by ANDREW BEGLEY
If you did not see one of the Northridge Improvisational Comedy Club (NICC for short) shows this year, then you missed out. The shows are not your traditional standup comedy but instead an improvised laugh fest that brings raw, unplanned humor to the stage.
Headed by Angela Holahan, the club began in 2016. Angela is one of the co-founders, spearheading its creation after being a part of a similar group while still in high school. Joining her on stage were eight others including: Jeff Diez, Rachel Wagner, Troyana Warren, Zoe Cooper, Alex Hope, Jada Gilliam, Sadie Harris and Troy Kirkpatrick.
Collectively, the group of them come off as good friends who enjoy being in each other’s company. Their friendship can very much be attributed to shared humored as Rachel puts it, “I like being around people who are funny. Instead of having a bad day you can just go to improv because everything is funny.”
Friendship is an important element as the improv on stage is comparable to that of a group of friends just hanging out, cracking jokes and laughing at everything. They also allow for the audience to get involved by asking for certain topic suggestions. One act even incorporated the use of text messages from one of the audience member’s phone. This helped to immerse people, making even the cheesy jokes and slip ups funny for the crowd. You feel like you’re a part of the show.
You could even take it a step further and actually join them as they are holding auditions this coming September. It takes some unique comical skills, but Angela is looking for more newcomers as the group will be down two members next school year; Jeff is going to Washington, DC to study Behavioral Analysis Unit for Mental Health Corrections and Rachel is graduating this spring.
Both Jeff and Rachel were recruited by Angela, with Jeff being one of the co-founders. “We were in band camp and Angela said I was pretty funny. She asked if I wanted to start an improv group with her and I was hesitant at first but then agreed,” said Jeff. He remarked on how, while he won’t be pursuing a career in comedy, the experience has made him more comfortable in front of an audience and less embarrassed around people.
Rachel was all in the moment Angela compared the club to the popular TV show Whose Line Is It Anyway. She cited the entire cast as comical inspirations and while she isn’t looking at a career in comedy either, she thinks it is a significant part of a person’s life. “I think comedy is crucial to living a good life. I mean without laughing, who are you, you know?”
As for when you can see them live and in action, they just finished their fourth and final show of the semester, so you will have to wait. They will be performing four more shows again over the next fall and spring semester. The times and dates are still to be announced so be sure to keep up with TU Engage for information. Don’t regret missing this spontaneous concoction of hilarity.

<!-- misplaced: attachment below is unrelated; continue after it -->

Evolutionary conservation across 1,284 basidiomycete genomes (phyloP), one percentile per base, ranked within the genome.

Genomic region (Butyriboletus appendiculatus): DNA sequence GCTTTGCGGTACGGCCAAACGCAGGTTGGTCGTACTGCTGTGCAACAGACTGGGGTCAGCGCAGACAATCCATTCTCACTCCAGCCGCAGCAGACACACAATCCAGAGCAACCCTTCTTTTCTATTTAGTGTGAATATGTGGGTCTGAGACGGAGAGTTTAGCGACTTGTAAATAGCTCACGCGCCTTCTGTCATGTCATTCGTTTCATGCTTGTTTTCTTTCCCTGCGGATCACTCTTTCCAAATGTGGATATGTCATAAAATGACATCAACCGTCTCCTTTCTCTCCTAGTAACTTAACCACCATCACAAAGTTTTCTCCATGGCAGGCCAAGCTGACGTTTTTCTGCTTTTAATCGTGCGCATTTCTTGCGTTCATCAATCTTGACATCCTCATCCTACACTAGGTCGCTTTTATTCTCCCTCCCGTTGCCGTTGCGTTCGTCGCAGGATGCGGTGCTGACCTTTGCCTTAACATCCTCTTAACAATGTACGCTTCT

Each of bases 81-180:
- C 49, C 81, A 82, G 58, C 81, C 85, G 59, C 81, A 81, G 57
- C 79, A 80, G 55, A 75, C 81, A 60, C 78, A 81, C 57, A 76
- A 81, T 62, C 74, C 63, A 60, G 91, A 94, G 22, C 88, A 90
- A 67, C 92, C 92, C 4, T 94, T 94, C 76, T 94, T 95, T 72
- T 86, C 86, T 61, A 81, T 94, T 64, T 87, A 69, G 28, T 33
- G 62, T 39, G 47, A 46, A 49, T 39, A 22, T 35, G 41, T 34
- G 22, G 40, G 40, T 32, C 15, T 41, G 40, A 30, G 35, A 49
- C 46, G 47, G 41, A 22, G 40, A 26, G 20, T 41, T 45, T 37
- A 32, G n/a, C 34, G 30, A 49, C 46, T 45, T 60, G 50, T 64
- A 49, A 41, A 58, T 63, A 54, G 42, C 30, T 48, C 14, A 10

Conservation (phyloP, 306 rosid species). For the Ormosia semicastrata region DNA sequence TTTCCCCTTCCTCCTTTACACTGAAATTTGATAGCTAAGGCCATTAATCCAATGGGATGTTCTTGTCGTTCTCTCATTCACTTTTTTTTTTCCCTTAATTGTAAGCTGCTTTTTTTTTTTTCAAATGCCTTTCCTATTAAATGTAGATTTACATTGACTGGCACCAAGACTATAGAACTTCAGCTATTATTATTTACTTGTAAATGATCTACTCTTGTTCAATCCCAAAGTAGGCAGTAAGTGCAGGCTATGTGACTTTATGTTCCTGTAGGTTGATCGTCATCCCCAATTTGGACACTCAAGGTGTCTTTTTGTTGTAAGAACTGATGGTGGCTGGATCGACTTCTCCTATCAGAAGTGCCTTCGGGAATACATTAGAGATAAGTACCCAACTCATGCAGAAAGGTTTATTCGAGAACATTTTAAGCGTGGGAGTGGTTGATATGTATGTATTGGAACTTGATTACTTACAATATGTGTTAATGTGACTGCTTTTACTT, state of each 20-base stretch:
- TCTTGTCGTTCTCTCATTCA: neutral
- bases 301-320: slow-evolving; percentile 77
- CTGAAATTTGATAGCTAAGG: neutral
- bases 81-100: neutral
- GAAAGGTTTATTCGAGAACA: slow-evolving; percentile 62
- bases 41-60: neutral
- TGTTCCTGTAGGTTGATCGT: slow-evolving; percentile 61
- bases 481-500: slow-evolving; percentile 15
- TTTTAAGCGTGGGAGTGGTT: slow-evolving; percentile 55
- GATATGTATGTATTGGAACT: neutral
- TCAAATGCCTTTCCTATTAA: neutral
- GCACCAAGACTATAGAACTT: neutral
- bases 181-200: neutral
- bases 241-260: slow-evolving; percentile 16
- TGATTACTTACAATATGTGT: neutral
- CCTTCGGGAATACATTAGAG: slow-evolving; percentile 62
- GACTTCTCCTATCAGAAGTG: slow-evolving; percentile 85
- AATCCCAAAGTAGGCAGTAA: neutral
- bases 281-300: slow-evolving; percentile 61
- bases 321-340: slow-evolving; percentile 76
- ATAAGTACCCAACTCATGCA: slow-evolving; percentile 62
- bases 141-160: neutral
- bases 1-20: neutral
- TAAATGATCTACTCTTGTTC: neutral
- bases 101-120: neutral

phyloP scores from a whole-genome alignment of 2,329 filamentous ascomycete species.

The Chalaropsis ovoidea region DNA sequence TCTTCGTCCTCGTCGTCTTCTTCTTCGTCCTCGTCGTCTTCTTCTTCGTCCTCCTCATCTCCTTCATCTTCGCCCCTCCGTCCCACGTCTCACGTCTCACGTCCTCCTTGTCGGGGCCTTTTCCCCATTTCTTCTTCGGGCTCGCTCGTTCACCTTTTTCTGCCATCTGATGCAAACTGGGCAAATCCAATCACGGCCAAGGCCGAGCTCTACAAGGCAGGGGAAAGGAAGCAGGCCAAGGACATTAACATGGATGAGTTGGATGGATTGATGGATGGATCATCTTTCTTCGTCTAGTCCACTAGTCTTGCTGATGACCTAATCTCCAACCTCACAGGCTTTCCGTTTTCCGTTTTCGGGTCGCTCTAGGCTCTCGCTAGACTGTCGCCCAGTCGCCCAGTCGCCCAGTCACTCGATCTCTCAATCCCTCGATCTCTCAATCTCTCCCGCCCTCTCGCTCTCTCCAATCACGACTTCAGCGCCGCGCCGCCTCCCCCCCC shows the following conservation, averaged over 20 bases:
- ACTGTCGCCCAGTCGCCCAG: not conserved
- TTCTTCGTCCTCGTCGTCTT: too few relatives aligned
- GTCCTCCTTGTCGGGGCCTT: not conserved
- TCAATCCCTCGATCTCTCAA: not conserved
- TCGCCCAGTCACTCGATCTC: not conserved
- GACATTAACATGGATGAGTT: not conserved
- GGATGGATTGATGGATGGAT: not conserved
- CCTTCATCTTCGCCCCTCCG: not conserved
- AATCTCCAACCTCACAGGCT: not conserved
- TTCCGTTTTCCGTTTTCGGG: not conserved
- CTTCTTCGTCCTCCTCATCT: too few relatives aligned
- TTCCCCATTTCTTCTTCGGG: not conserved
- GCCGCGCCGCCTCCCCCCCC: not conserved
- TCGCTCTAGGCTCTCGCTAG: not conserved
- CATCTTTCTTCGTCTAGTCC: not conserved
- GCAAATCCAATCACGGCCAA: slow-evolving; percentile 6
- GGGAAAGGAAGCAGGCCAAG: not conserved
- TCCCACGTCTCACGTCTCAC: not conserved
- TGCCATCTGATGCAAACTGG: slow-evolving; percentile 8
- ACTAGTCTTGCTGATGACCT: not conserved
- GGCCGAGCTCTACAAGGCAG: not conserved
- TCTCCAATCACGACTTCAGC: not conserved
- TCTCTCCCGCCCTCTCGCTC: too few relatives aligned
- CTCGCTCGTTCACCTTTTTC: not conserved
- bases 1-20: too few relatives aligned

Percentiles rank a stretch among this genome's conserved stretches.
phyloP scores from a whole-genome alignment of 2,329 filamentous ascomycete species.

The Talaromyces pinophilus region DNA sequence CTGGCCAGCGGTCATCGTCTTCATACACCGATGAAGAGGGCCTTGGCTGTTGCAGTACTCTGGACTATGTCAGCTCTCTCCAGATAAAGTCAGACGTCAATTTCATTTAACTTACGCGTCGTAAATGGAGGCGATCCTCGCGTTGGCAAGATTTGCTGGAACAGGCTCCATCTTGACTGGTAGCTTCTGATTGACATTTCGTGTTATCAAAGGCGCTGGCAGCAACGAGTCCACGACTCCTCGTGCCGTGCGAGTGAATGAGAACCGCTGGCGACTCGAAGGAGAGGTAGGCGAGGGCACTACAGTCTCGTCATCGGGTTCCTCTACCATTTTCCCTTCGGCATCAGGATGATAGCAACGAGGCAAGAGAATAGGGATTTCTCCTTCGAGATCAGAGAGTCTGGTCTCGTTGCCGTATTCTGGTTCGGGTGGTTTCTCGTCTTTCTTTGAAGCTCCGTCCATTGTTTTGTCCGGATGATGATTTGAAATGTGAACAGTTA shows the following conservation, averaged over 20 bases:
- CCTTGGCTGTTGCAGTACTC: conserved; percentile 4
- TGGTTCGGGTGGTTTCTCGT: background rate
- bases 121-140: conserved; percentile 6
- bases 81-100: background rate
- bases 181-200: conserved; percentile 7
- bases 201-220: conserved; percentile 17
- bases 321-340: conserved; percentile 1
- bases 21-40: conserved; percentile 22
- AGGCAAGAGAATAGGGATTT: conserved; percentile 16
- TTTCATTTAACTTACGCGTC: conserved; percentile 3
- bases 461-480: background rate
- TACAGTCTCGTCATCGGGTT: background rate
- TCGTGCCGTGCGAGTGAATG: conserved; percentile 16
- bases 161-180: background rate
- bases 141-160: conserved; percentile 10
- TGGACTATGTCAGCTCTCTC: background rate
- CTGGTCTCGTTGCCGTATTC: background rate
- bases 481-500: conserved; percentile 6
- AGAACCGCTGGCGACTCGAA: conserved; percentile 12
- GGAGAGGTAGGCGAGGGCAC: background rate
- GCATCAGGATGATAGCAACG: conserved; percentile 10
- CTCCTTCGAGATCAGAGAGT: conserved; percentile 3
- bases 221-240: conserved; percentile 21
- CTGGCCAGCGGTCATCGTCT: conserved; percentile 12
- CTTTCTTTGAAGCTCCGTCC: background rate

by ANDREW BEGLEY
A Quiet Place is an original movie that hit theaters this spring. It serves as the first movie John Krasinski and his wife Emily Blunt have co-starred together in. The story was written by childhood friends Bryan Woods and Scott Beck with Krasinski helping draft the final script after he joined production. Krasinski also took on the role of director and executive producer on the film.
The movie is a horror film like no other. Throughout its duration, there are very few words spoken, thanks to the plot of the story. Blind creatures relying on their hypersensitive hearing have ravaged the human population, taking them out in large numbers. Forcing survivors to resort to a life of almost total silence to keep from attracting the deadly beasts.
Living on their farm, the Abbott family is among these survivors. Parents Lee and Evelyn have instilled a highly organized system for themselves and their children in order to continue avoiding the sightless predators. Their main form of communication: sign language.
In the role of Lee and Evelyn’s daughter Regan was deaf actress Millicent Simmonds. Because of her deafness, Simmonds presence on set went beyond just her acting. The entire cast had to learn American Sign Language and after starting their training, Simmonds advised having each family member sign in a way specific to their personalities. The father Lee uses short, concise signs as he is stern and focused on survival while Blunt’s motherly Evelyn has more elegant and expressive sings.
The film itself can stand as a major movie milestone for the deaf community. It was able to incorporate silence, subtitles, sign language, and Simmonds all while still putting out an exceptional product. Woods and Beck’s story which was inspired by their love for silent films could lead to more like it in the near future.
Krasinski and Blunt both put on spectacular performances. Krasinski was specifically strong as he nailed the traditional manly man role and created a sympathetic father who is willing to do anything for his family. With very few other cast members outside the Abbott family, it was important to have good, believable acting. They pulled it off with flying colors.
A Quiet Place proved to be both a critical and commercial success as an original film in a time filled with superhero blockbusters, remakes and plenty of sequels. It is reassuring to know that films like this can still be made and loved by average movie goers. Hopefully more like it will follow.
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